I managed to discuss a presentation recently with a colleague on the future of Portals. Having had experience of delivering major Portal programmes in a number of different sectors, with varying success, I was interested to hear the insight into where the Portal market will develop.
Five years ago if you were looking to implement an employee Intranet the buzz was about Portals. Vendors such as Vignette, IBM and Aqualogic had the products which would enable the enterprise to share, collaborate and work together. I worked on one such major programme and the biggest drive was cost, bringing multiple feudal intranet sites into a single Portal for commonality and reduced servicing costs. Another, more subtle, driver was around the knowledge sharing and collaborative products which were starting to become available then. The result was a fairly structured implementation which did give users access to features and information from a single view.
Now though the world is a different place, largely due to the advancement in sites such as MySpace, iGoogle and Facebook. These sites are generally less structured than the Portal which was delivered, the model for its growth is more on the trust which is granted to the developers to create new features and share them. Add to this the increases use of Blogs and Wikis and there is a big increase in the means through which people can keep in touch. Its my opinion that the Portal products which were at the top of the list five years ago are no longer the products to be considered now.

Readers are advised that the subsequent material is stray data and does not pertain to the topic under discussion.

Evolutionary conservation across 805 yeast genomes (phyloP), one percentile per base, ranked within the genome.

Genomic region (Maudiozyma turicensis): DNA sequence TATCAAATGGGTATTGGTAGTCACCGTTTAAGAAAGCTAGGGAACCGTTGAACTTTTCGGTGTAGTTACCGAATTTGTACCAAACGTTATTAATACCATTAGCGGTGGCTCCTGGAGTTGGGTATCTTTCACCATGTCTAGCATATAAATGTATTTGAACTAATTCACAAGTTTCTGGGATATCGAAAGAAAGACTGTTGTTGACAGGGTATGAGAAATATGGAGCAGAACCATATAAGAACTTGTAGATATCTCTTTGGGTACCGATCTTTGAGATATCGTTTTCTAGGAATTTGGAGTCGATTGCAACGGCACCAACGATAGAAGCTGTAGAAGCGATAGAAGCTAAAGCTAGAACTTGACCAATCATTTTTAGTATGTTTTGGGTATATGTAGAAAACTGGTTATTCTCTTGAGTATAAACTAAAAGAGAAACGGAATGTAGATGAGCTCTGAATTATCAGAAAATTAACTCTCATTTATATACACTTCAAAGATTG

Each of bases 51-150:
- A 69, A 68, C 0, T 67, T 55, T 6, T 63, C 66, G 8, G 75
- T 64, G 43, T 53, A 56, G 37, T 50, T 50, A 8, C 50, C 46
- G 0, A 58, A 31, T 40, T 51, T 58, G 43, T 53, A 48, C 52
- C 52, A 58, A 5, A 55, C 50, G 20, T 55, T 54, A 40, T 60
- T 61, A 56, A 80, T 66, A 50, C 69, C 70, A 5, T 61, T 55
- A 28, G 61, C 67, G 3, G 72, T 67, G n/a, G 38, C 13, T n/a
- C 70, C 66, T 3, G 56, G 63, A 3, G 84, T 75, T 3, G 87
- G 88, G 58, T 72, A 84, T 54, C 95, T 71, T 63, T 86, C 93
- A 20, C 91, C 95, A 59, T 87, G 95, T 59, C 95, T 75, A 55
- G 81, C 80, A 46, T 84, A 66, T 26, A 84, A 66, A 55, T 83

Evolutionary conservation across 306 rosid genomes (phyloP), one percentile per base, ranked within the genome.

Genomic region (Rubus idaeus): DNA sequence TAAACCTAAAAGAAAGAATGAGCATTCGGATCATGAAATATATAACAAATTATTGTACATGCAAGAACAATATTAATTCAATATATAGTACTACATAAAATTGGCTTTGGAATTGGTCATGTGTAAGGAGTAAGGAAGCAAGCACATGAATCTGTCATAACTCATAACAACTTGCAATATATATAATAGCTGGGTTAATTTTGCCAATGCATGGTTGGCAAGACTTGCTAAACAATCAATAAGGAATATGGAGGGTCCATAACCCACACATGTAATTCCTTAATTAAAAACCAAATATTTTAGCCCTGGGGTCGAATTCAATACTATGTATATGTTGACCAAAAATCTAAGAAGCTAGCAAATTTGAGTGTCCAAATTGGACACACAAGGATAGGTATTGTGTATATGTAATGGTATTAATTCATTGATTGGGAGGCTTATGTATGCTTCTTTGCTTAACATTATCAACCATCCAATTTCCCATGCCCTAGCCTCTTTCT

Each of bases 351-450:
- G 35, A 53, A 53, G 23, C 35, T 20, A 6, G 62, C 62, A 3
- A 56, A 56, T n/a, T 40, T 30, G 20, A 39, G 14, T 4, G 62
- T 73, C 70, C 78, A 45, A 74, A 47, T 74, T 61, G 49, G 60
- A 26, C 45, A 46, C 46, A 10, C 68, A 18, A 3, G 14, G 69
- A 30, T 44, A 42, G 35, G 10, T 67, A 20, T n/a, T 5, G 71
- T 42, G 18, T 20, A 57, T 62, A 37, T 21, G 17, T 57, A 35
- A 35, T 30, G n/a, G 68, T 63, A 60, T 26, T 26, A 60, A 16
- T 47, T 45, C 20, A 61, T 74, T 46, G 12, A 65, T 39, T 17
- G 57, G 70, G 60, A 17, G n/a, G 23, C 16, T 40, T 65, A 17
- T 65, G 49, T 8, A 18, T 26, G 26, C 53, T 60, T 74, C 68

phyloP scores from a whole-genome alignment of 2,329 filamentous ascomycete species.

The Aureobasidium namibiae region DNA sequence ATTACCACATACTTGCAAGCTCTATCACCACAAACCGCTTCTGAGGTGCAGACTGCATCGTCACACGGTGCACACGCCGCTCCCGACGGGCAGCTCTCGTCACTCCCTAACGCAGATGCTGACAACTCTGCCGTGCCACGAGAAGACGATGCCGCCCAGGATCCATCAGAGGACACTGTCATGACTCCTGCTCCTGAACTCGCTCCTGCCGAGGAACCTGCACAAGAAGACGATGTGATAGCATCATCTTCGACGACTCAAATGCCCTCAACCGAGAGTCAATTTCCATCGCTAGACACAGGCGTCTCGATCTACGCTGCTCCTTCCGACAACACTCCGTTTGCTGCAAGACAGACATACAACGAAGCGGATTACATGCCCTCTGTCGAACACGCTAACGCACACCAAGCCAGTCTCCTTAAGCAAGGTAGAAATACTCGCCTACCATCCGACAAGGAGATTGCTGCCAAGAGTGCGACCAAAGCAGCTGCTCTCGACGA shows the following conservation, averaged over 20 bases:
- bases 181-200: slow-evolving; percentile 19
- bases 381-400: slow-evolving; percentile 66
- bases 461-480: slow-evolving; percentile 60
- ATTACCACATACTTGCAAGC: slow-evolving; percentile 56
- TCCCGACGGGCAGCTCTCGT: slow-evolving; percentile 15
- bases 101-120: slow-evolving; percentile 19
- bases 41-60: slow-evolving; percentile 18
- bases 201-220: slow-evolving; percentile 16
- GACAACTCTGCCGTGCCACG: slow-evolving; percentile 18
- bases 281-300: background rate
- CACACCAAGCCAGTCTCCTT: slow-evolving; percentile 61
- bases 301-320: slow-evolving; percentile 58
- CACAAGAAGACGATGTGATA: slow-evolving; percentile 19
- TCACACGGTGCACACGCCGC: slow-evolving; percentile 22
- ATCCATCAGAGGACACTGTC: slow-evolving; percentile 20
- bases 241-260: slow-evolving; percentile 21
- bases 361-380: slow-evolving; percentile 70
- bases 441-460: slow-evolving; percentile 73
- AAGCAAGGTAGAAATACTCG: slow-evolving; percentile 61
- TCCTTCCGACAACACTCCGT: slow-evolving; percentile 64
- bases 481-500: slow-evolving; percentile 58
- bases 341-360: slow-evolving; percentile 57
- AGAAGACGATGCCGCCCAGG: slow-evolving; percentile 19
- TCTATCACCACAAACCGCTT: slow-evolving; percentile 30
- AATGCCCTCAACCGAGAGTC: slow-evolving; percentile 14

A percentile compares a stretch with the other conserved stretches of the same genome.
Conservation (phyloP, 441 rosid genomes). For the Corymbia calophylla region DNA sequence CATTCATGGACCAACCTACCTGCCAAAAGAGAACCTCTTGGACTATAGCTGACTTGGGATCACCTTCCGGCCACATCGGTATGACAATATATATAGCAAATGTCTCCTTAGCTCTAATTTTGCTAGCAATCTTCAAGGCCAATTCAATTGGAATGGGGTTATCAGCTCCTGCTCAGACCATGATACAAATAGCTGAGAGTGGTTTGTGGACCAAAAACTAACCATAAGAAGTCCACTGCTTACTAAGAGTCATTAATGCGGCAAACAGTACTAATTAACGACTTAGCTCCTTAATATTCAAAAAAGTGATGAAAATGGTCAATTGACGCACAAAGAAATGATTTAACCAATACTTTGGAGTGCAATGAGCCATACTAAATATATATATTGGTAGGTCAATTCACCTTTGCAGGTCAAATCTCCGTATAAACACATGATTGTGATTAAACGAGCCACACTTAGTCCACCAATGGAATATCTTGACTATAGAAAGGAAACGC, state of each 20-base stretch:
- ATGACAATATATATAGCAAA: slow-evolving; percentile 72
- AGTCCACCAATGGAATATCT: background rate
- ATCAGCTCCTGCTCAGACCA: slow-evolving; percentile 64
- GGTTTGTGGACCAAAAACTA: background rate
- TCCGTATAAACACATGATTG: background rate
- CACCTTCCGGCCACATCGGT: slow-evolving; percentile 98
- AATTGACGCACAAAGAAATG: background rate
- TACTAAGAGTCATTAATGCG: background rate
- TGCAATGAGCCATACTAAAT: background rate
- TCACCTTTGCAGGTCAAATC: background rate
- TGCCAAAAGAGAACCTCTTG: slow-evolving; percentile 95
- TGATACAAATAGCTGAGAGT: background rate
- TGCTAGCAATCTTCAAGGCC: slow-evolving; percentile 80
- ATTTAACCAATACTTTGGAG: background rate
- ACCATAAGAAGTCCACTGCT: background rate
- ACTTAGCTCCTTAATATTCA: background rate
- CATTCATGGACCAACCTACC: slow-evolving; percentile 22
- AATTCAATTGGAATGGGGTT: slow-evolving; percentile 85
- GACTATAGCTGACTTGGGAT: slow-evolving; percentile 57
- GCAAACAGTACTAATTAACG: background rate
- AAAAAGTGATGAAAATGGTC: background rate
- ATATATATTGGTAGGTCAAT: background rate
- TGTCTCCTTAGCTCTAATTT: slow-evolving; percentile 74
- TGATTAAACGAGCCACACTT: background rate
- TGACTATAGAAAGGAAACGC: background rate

One thing which struck me on two of the major Portal programmes I worked was the relative inflexibility of the Portal container framework, note I was involved in two different Portal products. At the time of the first delivery Web 2.0 was not a term people were aware of, the second delivery was around the time of the emergence of the term. Both programmes had different business drivers and difference goals, one was a B2E portal which was primarily aimed at consolidation of a large and feudal group of intranet sites in a large company. The second was more about bringing together information from various information applications into a single application to aid in business efficiency. Users would act on and process the information to complete the business process.